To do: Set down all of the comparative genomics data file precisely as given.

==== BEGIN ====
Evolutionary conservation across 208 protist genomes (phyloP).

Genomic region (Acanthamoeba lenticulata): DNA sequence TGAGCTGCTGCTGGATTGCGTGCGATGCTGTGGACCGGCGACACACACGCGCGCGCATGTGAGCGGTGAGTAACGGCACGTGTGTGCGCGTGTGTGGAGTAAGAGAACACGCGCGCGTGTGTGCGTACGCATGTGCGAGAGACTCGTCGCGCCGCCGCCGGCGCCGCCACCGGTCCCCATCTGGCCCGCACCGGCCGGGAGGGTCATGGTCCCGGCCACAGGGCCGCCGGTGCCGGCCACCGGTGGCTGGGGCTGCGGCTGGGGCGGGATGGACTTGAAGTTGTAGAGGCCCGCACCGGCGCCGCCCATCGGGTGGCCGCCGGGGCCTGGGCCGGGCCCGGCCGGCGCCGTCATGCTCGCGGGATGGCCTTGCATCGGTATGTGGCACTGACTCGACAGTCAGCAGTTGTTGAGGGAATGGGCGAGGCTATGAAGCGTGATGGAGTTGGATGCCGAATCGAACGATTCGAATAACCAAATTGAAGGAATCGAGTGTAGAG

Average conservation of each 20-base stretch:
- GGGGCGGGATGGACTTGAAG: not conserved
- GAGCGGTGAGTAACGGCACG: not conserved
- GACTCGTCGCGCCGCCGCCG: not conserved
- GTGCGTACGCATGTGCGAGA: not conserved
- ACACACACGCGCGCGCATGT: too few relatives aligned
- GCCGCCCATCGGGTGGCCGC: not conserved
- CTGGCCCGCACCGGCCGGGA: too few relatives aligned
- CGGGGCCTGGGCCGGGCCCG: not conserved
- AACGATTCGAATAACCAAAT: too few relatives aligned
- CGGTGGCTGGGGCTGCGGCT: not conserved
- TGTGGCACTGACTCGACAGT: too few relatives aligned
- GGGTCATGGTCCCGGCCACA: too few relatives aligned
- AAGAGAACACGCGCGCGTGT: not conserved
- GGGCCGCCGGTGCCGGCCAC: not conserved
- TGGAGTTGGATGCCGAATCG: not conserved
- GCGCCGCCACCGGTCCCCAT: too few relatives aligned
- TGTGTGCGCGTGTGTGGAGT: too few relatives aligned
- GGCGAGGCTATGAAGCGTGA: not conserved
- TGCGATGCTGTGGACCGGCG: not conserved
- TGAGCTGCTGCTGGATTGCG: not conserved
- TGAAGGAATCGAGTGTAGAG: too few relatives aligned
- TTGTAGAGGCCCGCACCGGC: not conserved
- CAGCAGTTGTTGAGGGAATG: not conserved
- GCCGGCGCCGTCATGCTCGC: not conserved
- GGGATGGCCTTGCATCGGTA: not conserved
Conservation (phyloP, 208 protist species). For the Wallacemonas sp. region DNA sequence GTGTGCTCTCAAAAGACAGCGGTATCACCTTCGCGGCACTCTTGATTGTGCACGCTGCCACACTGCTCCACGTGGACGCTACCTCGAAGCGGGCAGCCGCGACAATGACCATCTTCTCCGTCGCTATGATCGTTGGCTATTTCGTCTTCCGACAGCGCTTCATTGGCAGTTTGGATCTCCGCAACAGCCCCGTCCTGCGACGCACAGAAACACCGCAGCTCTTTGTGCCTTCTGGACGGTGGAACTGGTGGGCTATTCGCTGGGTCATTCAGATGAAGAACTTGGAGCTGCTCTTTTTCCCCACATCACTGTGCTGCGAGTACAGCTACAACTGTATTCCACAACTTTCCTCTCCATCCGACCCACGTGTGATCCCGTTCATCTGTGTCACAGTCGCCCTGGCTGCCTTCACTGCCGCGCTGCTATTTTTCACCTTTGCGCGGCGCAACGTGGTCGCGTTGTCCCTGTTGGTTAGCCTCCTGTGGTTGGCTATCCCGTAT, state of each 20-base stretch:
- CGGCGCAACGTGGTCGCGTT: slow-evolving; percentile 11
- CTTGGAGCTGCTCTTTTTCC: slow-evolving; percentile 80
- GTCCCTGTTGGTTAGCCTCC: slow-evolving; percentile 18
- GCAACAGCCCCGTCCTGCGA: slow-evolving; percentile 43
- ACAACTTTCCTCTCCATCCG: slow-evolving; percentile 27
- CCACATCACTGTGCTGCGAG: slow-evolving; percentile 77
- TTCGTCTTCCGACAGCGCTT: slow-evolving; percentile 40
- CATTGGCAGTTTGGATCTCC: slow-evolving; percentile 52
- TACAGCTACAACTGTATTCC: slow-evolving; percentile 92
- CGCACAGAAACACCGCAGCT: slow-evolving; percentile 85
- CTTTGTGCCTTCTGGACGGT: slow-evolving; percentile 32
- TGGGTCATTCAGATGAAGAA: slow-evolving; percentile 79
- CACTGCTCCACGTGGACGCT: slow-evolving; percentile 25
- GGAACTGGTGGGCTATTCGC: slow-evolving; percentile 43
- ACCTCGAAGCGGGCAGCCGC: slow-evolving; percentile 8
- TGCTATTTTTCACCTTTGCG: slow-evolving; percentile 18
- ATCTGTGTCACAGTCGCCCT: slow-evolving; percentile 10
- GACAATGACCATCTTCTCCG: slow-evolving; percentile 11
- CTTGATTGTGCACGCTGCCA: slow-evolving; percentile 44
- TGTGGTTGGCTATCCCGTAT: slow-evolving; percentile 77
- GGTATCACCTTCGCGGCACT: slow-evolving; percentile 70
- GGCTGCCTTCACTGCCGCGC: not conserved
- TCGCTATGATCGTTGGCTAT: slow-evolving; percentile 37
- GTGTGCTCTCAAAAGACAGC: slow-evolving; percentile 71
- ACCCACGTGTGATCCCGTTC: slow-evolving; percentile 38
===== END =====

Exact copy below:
Evolutionary conservation across 208 protist genomes (phyloP).

Genomic region (Acanthamoeba lenticulata): DNA sequence TGAGCTGCTGCTGGATTGCGTGCGATGCTGTGGACCGGCGACACACACGCGCGCGCATGTGAGCGGTGAGTAACGGCACGTGTGTGCGCGTGTGTGGAGTAAGAGAACACGCGCGCGTGTGTGCGTACGCATGTGCGAGAGACTCGTCGCGCCGCCGCCGGCGCCGCCACCGGTCCCCATCTGGCCCGCACCGGCCGGGAGGGTCATGGTCCCGGCCACAGGGCCGCCGGTGCCGGCCACCGGTGGCTGGGGCTGCGGCTGGGGCGGGATGGACTTGAAGTTGTAGAGGCCCGCACCGGCGCCGCCCATCGGGTGGCCGCCGGGGCCTGGGCCGGGCCCGGCCGGCGCCGTCATGCTCGCGGGATGGCCTTGCATCGGTATGTGGCACTGACTCGACAGTCAGCAGTTGTTGAGGGAATGGGCGAGGCTATGAAGCGTGATGGAGTTGGATGCCGAATCGAACGATTCGAATAACCAAATTGAAGGAATCGAGTGTAGAG

Average conservation of each 20-base stretch:
- GGGGCGGGATGGACTTGAAG: not conserved
- GAGCGGTGAGTAACGGCACG: not conserved
- GACTCGTCGCGCCGCCGCCG: not conserved
- GTGCGTACGCATGTGCGAGA: not conserved
- ACACACACGCGCGCGCATGT: too few relatives aligned
- GCCGCCCATCGGGTGGCCGC: not conserved
- CTGGCCCGCACCGGCCGGGA: too few relatives aligned
- CGGGGCCTGGGCCGGGCCCG: not conserved
- AACGATTCGAATAACCAAAT: too few relatives aligned
- CGGTGGCTGGGGCTGCGGCT: not conserved
- TGTGGCACTGACTCGACAGT: too few relatives aligned
- GGGTCATGGTCCCGGCCACA: too few relatives aligned
- AAGAGAACACGCGCGCGTGT: not conserved
- GGGCCGCCGGTGCCGGCCAC: not conserved
- TGGAGTTGGATGCCGAATCG: not conserved
- GCGCCGCCACCGGTCCCCAT: too few relatives aligned
- TGTGTGCGCGTGTGTGGAGT: too few relatives aligned
- GGCGAGGCTATGAAGCGTGA: not conserved
- TGCGATGCTGTGGACCGGCG: not conserved
- TGAGCTGCTGCTGGATTGCG: not conserved
- TGAAGGAATCGAGTGTAGAG: too few relatives aligned
- TTGTAGAGGCCCGCACCGGC: not conserved
- CAGCAGTTGTTGAGGGAATG: not conserved
- GCCGGCGCCGTCATGCTCGC: not conserved
- GGGATGGCCTTGCATCGGTA: not conserved
Conservation (phyloP, 208 protist species). For the Wallacemonas sp. region DNA sequence GTGTGCTCTCAAAAGACAGCGGTATCACCTTCGCGGCACTCTTGATTGTGCACGCTGCCACACTGCTCCACGTGGACGCTACCTCGAAGCGGGCAGCCGCGACAATGACCATCTTCTCCGTCGCTATGATCGTTGGCTATTTCGTCTTCCGACAGCGCTTCATTGGCAGTTTGGATCTCCGCAACAGCCCCGTCCTGCGACGCACAGAAACACCGCAGCTCTTTGTGCCTTCTGGACGGTGGAACTGGTGGGCTATTCGCTGGGTCATTCAGATGAAGAACTTGGAGCTGCTCTTTTTCCCCACATCACTGTGCTGCGAGTACAGCTACAACTGTATTCCACAACTTTCCTCTCCATCCGACCCACGTGTGATCCCGTTCATCTGTGTCACAGTCGCCCTGGCTGCCTTCACTGCCGCGCTGCTATTTTTCACCTTTGCGCGGCGCAACGTGGTCGCGTTGTCCCTGTTGGTTAGCCTCCTGTGGTTGGCTATCCCGTAT, state of each 20-base stretch:
- CGGCGCAACGTGGTCGCGTT: slow-evolving; percentile 11
- CTTGGAGCTGCTCTTTTTCC: slow-evolving; percentile 80
- GTCCCTGTTGGTTAGCCTCC: slow-evolving; percentile 18
- GCAACAGCCCCGTCCTGCGA: slow-evolving; percentile 43
- ACAACTTTCCTCTCCATCCG: slow-evolving; percentile 27
- CCACATCACTGTGCTGCGAG: slow-evolving; percentile 77
- TTCGTCTTCCGACAGCGCTT: slow-evolving; percentile 40
- CATTGGCAGTTTGGATCTCC: slow-evolving; percentile 52
- TACAGCTACAACTGTATTCC: slow-evolving; percentile 92
- CGCACAGAAACACCGCAGCT: slow-evolving; percentile 85
- CTTTGTGCCTTCTGGACGGT: slow-evolving; percentile 32
- TGGGTCATTCAGATGAAGAA: slow-evolving; percentile 79
- CACTGCTCCACGTGGACGCT: slow-evolving; percentile 25
- GGAACTGGTGGGCTATTCGC: slow-evolving; percentile 43
- ACCTCGAAGCGGGCAGCCGC: slow-evolving; percentile 8
- TGCTATTTTTCACCTTTGCG: slow-evolving; percentile 18
- ATCTGTGTCACAGTCGCCCT: slow-evolving; percentile 10
- GACAATGACCATCTTCTCCG: slow-evolving; percentile 11
- CTTGATTGTGCACGCTGCCA: slow-evolving; percentile 44
- TGTGGTTGGCTATCCCGTAT: slow-evolving; percentile 77
- GGTATCACCTTCGCGGCACT: slow-evolving; percentile 70
- GGCTGCCTTCACTGCCGCGC: not conserved
- TCGCTATGATCGTTGGCTAT: slow-evolving; percentile 37
- GTGTGCTCTCAAAAGACAGC: slow-evolving; percentile 71
- ACCCACGTGTGATCCCGTTC: slow-evolving; percentile 38